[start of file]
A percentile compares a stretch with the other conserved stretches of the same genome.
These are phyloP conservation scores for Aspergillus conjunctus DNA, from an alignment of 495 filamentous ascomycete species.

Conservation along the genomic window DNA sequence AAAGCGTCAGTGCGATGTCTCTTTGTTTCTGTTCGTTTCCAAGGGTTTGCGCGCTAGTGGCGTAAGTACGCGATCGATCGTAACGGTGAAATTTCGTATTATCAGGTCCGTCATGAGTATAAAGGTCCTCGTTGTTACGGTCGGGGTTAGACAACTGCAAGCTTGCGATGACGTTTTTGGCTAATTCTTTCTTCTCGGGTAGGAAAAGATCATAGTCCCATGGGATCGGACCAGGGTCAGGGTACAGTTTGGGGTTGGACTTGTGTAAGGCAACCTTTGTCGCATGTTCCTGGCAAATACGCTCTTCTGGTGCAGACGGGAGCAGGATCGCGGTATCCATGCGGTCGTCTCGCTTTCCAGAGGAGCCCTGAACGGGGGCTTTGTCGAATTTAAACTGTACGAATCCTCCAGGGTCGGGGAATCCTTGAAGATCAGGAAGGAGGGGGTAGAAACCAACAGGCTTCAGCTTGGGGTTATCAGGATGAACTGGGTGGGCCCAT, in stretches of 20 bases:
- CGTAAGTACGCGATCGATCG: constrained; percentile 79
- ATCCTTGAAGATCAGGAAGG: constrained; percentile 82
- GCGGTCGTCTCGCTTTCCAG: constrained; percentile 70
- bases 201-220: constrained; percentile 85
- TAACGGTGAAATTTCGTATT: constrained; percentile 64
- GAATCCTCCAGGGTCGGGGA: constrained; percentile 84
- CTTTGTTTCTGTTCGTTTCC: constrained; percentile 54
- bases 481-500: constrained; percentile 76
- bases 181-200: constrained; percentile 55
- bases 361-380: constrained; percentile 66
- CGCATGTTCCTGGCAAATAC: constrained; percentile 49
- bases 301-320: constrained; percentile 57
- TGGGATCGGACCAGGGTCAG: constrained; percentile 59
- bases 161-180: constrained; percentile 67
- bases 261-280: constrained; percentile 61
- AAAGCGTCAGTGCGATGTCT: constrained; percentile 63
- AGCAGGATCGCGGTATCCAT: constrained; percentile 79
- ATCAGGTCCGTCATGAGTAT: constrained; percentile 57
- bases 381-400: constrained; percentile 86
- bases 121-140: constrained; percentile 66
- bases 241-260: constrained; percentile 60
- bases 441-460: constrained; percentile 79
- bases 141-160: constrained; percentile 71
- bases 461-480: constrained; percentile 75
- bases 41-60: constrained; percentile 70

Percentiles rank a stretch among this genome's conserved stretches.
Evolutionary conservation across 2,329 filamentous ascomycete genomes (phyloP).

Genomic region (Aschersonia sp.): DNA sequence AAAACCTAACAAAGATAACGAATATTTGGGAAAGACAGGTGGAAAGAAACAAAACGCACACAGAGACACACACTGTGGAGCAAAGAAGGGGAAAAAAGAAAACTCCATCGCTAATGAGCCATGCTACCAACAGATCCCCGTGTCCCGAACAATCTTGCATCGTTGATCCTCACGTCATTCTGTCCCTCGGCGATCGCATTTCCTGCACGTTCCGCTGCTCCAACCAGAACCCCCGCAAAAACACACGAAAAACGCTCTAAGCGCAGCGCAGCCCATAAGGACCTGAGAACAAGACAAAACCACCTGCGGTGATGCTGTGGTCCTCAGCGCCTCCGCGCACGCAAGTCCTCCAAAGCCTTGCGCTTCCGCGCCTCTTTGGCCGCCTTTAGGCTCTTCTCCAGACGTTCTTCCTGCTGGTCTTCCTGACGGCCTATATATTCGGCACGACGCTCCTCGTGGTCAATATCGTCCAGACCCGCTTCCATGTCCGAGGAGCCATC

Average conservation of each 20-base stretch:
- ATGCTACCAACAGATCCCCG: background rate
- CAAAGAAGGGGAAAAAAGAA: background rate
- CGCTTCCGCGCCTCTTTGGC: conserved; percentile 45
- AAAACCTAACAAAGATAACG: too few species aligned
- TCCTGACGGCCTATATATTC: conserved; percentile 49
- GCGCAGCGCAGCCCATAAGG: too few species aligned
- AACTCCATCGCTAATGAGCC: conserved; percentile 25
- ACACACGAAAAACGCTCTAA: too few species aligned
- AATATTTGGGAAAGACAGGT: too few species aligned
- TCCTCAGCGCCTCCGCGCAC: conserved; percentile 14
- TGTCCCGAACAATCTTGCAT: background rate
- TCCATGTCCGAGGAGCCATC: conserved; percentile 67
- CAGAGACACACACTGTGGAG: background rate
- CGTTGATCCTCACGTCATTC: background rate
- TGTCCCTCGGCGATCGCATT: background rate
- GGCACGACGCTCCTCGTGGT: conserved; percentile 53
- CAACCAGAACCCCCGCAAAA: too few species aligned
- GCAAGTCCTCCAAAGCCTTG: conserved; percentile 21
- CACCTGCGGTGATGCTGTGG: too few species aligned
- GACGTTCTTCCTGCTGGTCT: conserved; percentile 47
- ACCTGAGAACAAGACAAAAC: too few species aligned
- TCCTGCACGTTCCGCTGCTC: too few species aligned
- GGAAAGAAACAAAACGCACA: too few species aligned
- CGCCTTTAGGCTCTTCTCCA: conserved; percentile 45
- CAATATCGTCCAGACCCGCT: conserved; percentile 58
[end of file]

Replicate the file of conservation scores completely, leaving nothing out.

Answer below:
A percentile compares a stretch with the other conserved stretches of the same genome.
These are phyloP conservation scores for Aspergillus conjunctus DNA, from an alignment of 495 filamentous ascomycete species.

Conservation along the genomic window DNA sequence AAAGCGTCAGTGCGATGTCTCTTTGTTTCTGTTCGTTTCCAAGGGTTTGCGCGCTAGTGGCGTAAGTACGCGATCGATCGTAACGGTGAAATTTCGTATTATCAGGTCCGTCATGAGTATAAAGGTCCTCGTTGTTACGGTCGGGGTTAGACAACTGCAAGCTTGCGATGACGTTTTTGGCTAATTCTTTCTTCTCGGGTAGGAAAAGATCATAGTCCCATGGGATCGGACCAGGGTCAGGGTACAGTTTGGGGTTGGACTTGTGTAAGGCAACCTTTGTCGCATGTTCCTGGCAAATACGCTCTTCTGGTGCAGACGGGAGCAGGATCGCGGTATCCATGCGGTCGTCTCGCTTTCCAGAGGAGCCCTGAACGGGGGCTTTGTCGAATTTAAACTGTACGAATCCTCCAGGGTCGGGGAATCCTTGAAGATCAGGAAGGAGGGGGTAGAAACCAACAGGCTTCAGCTTGGGGTTATCAGGATGAACTGGGTGGGCCCAT, in stretches of 20 bases:
- CGTAAGTACGCGATCGATCG: constrained; percentile 79
- ATCCTTGAAGATCAGGAAGG: constrained; percentile 82
- GCGGTCGTCTCGCTTTCCAG: constrained; percentile 70
- bases 201-220: constrained; percentile 85
- TAACGGTGAAATTTCGTATT: constrained; percentile 64
- GAATCCTCCAGGGTCGGGGA: constrained; percentile 84
- CTTTGTTTCTGTTCGTTTCC: constrained; percentile 54
- bases 481-500: constrained; percentile 76
- bases 181-200: constrained; percentile 55
- bases 361-380: constrained; percentile 66
- CGCATGTTCCTGGCAAATAC: constrained; percentile 49
- bases 301-320: constrained; percentile 57
- TGGGATCGGACCAGGGTCAG: constrained; percentile 59
- bases 161-180: constrained; percentile 67
- bases 261-280: constrained; percentile 61
- AAAGCGTCAGTGCGATGTCT: constrained; percentile 63
- AGCAGGATCGCGGTATCCAT: constrained; percentile 79
- ATCAGGTCCGTCATGAGTAT: constrained; percentile 57
- bases 381-400: constrained; percentile 86
- bases 121-140: constrained; percentile 66
- bases 241-260: constrained; percentile 60
- bases 441-460: constrained; percentile 79
- bases 141-160: constrained; percentile 71
- bases 461-480: constrained; percentile 75
- bases 41-60: constrained; percentile 70

Percentiles rank a stretch among this genome's conserved stretches.
Evolutionary conservation across 2,329 filamentous ascomycete genomes (phyloP).

Genomic region (Aschersonia sp.): DNA sequence AAAACCTAACAAAGATAACGAATATTTGGGAAAGACAGGTGGAAAGAAACAAAACGCACACAGAGACACACACTGTGGAGCAAAGAAGGGGAAAAAAGAAAACTCCATCGCTAATGAGCCATGCTACCAACAGATCCCCGTGTCCCGAACAATCTTGCATCGTTGATCCTCACGTCATTCTGTCCCTCGGCGATCGCATTTCCTGCACGTTCCGCTGCTCCAACCAGAACCCCCGCAAAAACACACGAAAAACGCTCTAAGCGCAGCGCAGCCCATAAGGACCTGAGAACAAGACAAAACCACCTGCGGTGATGCTGTGGTCCTCAGCGCCTCCGCGCACGCAAGTCCTCCAAAGCCTTGCGCTTCCGCGCCTCTTTGGCCGCCTTTAGGCTCTTCTCCAGACGTTCTTCCTGCTGGTCTTCCTGACGGCCTATATATTCGGCACGACGCTCCTCGTGGTCAATATCGTCCAGACCCGCTTCCATGTCCGAGGAGCCATC

Average conservation of each 20-base stretch:
- ATGCTACCAACAGATCCCCG: background rate
- CAAAGAAGGGGAAAAAAGAA: background rate
- CGCTTCCGCGCCTCTTTGGC: conserved; percentile 45
- AAAACCTAACAAAGATAACG: too few species aligned
- TCCTGACGGCCTATATATTC: conserved; percentile 49
- GCGCAGCGCAGCCCATAAGG: too few species aligned
- AACTCCATCGCTAATGAGCC: conserved; percentile 25
- ACACACGAAAAACGCTCTAA: too few species aligned
- AATATTTGGGAAAGACAGGT: too few species aligned
- TCCTCAGCGCCTCCGCGCAC: conserved; percentile 14
- TGTCCCGAACAATCTTGCAT: background rate
- TCCATGTCCGAGGAGCCATC: conserved; percentile 67
- CAGAGACACACACTGTGGAG: background rate
- CGTTGATCCTCACGTCATTC: background rate
- TGTCCCTCGGCGATCGCATT: background rate
- GGCACGACGCTCCTCGTGGT: conserved; percentile 53
- CAACCAGAACCCCCGCAAAA: too few species aligned
- GCAAGTCCTCCAAAGCCTTG: conserved; percentile 21
- CACCTGCGGTGATGCTGTGG: too few species aligned
- GACGTTCTTCCTGCTGGTCT: conserved; percentile 47
- ACCTGAGAACAAGACAAAAC: too few species aligned
- TCCTGCACGTTCCGCTGCTC: too few species aligned
- GGAAAGAAACAAAACGCACA: too few species aligned
- CGCCTTTAGGCTCTTCTCCA: conserved; percentile 45
- CAATATCGTCCAGACCCGCT: conserved; percentile 58